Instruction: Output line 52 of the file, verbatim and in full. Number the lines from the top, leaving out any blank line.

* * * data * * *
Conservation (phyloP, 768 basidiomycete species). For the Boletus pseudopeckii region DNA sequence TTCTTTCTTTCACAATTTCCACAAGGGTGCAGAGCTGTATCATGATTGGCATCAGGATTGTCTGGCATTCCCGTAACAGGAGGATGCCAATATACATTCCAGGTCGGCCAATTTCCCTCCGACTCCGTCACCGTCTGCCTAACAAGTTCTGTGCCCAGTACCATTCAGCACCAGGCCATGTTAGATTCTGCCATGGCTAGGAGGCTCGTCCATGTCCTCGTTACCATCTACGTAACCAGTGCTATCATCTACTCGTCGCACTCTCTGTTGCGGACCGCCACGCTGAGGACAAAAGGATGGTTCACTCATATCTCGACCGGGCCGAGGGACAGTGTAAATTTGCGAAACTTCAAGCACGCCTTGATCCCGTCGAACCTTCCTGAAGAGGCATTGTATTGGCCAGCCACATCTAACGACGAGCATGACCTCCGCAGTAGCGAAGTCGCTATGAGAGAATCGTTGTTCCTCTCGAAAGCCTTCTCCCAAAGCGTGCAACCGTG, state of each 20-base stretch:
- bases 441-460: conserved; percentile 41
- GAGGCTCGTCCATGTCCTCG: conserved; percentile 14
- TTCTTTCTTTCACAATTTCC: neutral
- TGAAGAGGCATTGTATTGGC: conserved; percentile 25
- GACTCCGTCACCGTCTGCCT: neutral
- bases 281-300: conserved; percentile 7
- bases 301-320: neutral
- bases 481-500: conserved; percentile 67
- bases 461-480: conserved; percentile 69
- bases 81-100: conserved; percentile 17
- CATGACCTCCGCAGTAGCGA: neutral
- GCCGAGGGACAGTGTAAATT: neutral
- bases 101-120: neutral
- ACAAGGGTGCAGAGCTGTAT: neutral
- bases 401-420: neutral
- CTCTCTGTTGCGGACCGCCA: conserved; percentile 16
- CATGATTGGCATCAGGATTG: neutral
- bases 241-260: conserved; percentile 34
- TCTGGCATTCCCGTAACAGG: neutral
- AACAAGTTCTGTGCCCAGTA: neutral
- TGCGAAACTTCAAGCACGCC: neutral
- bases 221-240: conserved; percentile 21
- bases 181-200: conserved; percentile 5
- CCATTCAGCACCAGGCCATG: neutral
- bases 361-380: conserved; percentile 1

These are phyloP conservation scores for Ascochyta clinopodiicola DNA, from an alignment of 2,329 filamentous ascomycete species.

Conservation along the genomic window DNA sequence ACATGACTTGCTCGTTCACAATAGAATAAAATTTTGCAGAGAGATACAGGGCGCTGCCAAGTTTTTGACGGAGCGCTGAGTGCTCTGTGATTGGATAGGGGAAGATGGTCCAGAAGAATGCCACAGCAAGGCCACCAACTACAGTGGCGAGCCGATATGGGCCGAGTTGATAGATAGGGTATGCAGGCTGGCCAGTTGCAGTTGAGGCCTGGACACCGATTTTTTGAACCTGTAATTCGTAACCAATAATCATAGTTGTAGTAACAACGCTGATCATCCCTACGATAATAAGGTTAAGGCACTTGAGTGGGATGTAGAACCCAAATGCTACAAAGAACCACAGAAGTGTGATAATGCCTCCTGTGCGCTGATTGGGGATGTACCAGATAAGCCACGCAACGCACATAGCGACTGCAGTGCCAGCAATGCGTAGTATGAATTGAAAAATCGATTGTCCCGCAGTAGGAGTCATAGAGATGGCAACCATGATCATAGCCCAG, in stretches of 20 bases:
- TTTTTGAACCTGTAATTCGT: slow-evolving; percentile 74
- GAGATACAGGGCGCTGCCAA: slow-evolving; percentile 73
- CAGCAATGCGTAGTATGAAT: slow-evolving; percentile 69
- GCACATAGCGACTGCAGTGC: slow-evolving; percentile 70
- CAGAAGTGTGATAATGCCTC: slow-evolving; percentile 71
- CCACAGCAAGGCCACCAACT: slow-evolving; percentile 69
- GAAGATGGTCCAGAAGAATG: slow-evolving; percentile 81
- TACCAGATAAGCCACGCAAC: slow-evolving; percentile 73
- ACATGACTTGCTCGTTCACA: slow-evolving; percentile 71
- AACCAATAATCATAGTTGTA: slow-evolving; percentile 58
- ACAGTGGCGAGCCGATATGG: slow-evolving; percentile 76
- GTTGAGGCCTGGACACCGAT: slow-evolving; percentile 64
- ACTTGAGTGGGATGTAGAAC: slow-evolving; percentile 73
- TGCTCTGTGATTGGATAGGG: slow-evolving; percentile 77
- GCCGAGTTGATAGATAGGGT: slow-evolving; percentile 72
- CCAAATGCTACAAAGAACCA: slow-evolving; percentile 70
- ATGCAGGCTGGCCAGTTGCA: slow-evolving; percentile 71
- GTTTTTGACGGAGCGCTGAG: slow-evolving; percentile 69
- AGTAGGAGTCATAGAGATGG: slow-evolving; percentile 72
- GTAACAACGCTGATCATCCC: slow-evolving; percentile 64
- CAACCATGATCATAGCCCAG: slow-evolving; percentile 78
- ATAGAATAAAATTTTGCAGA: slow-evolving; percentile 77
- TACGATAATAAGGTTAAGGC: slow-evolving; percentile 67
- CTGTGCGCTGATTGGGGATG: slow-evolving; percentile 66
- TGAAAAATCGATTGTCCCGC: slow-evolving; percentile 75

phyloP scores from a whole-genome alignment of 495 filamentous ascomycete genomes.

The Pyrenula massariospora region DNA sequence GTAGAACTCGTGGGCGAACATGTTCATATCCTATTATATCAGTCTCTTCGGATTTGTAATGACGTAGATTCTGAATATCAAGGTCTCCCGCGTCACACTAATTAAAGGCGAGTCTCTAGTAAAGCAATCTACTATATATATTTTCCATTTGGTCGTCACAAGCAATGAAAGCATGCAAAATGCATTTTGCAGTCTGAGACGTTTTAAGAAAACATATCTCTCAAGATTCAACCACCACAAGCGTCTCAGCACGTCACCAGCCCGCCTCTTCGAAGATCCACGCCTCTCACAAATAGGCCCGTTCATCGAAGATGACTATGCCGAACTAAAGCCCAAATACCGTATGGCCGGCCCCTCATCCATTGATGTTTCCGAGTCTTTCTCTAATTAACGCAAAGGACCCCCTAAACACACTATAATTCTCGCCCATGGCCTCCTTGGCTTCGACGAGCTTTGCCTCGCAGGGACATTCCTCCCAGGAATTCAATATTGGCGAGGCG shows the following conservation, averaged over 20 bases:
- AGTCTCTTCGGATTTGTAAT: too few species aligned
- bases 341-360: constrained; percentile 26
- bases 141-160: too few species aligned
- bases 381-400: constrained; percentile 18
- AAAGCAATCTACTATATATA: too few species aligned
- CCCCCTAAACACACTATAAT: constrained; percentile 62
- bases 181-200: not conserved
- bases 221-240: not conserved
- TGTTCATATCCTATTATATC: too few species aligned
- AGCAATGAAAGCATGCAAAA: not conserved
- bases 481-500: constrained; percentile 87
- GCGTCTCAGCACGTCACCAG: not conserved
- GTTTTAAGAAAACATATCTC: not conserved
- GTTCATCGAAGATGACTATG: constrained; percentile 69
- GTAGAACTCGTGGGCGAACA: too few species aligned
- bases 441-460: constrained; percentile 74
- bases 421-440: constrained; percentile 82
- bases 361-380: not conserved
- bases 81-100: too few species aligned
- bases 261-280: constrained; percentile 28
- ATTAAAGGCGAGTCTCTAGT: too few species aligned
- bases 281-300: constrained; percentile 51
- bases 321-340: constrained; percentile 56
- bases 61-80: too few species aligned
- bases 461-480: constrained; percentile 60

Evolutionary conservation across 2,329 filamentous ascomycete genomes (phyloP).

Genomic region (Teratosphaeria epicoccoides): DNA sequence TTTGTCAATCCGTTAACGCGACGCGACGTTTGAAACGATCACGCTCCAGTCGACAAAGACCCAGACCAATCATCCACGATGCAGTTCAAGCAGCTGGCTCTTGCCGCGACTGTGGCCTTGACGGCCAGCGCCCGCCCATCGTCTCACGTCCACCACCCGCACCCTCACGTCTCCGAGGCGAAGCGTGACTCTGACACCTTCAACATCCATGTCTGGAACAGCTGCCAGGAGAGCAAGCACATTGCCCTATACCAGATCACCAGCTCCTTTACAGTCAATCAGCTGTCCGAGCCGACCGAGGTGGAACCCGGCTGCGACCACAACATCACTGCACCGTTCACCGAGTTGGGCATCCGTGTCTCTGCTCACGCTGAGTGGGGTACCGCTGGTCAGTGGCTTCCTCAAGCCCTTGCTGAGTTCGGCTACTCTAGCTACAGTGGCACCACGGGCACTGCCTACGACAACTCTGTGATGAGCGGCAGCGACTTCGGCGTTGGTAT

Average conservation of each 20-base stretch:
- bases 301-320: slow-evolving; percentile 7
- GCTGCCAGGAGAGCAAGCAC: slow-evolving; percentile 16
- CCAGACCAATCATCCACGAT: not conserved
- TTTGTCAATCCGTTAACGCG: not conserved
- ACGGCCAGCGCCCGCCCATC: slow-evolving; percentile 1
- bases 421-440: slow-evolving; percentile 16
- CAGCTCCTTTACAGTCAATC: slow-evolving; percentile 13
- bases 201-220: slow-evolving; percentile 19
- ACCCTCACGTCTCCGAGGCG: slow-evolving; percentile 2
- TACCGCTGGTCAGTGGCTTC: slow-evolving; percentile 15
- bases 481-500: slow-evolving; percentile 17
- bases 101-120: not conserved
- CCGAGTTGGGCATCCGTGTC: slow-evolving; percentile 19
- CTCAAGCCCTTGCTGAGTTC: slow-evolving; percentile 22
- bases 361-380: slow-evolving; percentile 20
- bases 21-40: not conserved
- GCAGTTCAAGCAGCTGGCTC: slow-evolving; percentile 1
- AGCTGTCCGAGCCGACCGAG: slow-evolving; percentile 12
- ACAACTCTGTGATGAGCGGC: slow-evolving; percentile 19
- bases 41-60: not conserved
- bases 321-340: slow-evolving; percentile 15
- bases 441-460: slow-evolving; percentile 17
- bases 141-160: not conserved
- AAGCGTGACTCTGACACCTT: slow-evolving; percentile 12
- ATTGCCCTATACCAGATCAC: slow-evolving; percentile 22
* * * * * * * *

- CTGTGCGCTGATTGGGGATG: slow-evolving; percentile 66